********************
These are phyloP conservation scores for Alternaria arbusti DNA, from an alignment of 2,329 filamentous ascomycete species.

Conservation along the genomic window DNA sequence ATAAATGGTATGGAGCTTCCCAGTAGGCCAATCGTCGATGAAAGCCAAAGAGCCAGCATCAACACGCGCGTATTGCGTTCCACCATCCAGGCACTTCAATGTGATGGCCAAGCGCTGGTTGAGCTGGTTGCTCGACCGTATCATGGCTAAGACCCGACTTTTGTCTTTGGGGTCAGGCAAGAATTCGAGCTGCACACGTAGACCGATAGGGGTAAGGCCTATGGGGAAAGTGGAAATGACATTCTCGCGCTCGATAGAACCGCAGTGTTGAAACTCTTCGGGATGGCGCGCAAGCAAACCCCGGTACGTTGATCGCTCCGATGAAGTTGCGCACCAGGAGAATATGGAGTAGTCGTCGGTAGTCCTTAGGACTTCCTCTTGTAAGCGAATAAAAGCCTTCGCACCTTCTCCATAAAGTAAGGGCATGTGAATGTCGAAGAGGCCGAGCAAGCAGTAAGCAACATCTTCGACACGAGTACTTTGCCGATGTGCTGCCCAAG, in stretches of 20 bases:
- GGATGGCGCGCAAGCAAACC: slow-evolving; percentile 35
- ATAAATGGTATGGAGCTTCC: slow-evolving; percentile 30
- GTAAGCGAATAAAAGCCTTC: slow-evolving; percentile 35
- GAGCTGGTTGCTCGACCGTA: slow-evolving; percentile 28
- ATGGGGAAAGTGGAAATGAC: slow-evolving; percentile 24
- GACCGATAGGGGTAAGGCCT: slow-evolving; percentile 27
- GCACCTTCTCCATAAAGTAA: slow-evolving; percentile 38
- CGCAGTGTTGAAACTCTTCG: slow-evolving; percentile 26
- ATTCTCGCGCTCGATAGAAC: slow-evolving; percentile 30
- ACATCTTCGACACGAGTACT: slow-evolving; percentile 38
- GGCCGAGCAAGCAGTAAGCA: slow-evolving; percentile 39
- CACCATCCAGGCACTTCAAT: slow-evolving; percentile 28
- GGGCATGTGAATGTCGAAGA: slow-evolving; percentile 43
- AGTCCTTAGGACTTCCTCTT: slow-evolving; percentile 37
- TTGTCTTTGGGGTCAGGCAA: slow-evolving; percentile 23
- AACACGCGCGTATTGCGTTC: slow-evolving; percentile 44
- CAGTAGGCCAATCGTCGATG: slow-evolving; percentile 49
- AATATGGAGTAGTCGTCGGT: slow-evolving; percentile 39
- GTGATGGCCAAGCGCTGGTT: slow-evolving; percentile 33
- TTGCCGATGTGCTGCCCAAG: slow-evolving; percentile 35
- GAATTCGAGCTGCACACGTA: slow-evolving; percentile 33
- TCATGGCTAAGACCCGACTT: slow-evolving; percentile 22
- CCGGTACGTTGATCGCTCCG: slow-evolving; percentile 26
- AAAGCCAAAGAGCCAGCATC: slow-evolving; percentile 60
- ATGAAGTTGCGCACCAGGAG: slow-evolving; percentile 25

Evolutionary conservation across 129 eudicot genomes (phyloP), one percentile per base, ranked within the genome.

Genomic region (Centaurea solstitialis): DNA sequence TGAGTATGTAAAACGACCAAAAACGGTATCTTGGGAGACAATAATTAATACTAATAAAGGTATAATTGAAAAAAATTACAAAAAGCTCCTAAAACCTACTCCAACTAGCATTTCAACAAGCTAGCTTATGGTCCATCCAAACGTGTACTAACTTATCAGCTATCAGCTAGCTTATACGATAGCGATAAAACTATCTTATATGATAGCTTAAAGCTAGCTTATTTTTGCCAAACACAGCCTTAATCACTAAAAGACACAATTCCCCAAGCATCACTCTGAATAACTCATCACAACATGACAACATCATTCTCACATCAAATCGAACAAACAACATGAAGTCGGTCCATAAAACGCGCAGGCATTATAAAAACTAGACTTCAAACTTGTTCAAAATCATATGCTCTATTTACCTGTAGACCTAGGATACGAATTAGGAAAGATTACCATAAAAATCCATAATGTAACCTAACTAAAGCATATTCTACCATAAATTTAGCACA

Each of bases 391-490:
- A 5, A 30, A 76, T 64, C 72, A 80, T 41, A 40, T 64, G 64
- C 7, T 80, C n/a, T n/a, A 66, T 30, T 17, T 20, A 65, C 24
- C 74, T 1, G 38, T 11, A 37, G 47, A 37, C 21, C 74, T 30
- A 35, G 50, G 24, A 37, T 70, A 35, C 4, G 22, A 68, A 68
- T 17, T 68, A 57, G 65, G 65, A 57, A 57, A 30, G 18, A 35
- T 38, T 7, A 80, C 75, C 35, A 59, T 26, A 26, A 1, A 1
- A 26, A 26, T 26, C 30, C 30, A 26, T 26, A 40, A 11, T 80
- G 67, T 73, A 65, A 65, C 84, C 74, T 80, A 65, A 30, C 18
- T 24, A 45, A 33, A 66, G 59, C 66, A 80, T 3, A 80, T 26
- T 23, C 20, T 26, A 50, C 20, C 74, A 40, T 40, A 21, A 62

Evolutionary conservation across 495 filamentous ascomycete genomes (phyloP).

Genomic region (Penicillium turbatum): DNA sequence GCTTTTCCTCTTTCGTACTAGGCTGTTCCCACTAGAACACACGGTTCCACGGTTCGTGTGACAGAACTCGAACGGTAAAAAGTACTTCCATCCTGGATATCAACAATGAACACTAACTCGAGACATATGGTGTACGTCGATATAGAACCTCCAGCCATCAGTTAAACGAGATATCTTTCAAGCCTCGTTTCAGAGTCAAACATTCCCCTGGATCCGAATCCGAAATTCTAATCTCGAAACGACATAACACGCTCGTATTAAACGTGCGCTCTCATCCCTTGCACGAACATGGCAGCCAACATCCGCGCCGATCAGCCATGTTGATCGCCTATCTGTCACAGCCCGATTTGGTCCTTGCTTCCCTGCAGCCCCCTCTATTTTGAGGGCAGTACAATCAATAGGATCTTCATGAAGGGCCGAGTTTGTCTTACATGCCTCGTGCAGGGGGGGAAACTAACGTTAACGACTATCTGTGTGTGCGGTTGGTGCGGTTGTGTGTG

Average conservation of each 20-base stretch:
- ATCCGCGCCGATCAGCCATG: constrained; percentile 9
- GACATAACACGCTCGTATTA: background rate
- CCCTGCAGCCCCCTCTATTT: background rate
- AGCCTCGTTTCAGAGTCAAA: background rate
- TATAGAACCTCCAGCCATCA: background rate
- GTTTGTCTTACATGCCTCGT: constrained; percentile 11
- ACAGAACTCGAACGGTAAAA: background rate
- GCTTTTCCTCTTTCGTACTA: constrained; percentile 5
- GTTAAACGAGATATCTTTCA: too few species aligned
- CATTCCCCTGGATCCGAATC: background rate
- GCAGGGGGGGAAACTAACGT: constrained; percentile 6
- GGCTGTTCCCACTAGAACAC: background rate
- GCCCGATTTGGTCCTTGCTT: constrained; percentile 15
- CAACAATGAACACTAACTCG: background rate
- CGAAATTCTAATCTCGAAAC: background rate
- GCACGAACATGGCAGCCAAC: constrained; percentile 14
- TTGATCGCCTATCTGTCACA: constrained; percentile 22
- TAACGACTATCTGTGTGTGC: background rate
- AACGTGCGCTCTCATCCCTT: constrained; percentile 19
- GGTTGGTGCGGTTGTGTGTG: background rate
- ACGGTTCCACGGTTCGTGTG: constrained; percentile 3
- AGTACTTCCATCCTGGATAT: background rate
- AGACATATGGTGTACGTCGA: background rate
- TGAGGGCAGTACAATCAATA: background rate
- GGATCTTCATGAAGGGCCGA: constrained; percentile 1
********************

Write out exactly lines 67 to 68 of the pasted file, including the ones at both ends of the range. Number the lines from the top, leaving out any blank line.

- TGAGGGCAGTACAATCAATA: background rate
- GGATCTTCATGAAGGGCCGA: constrained; percentile 1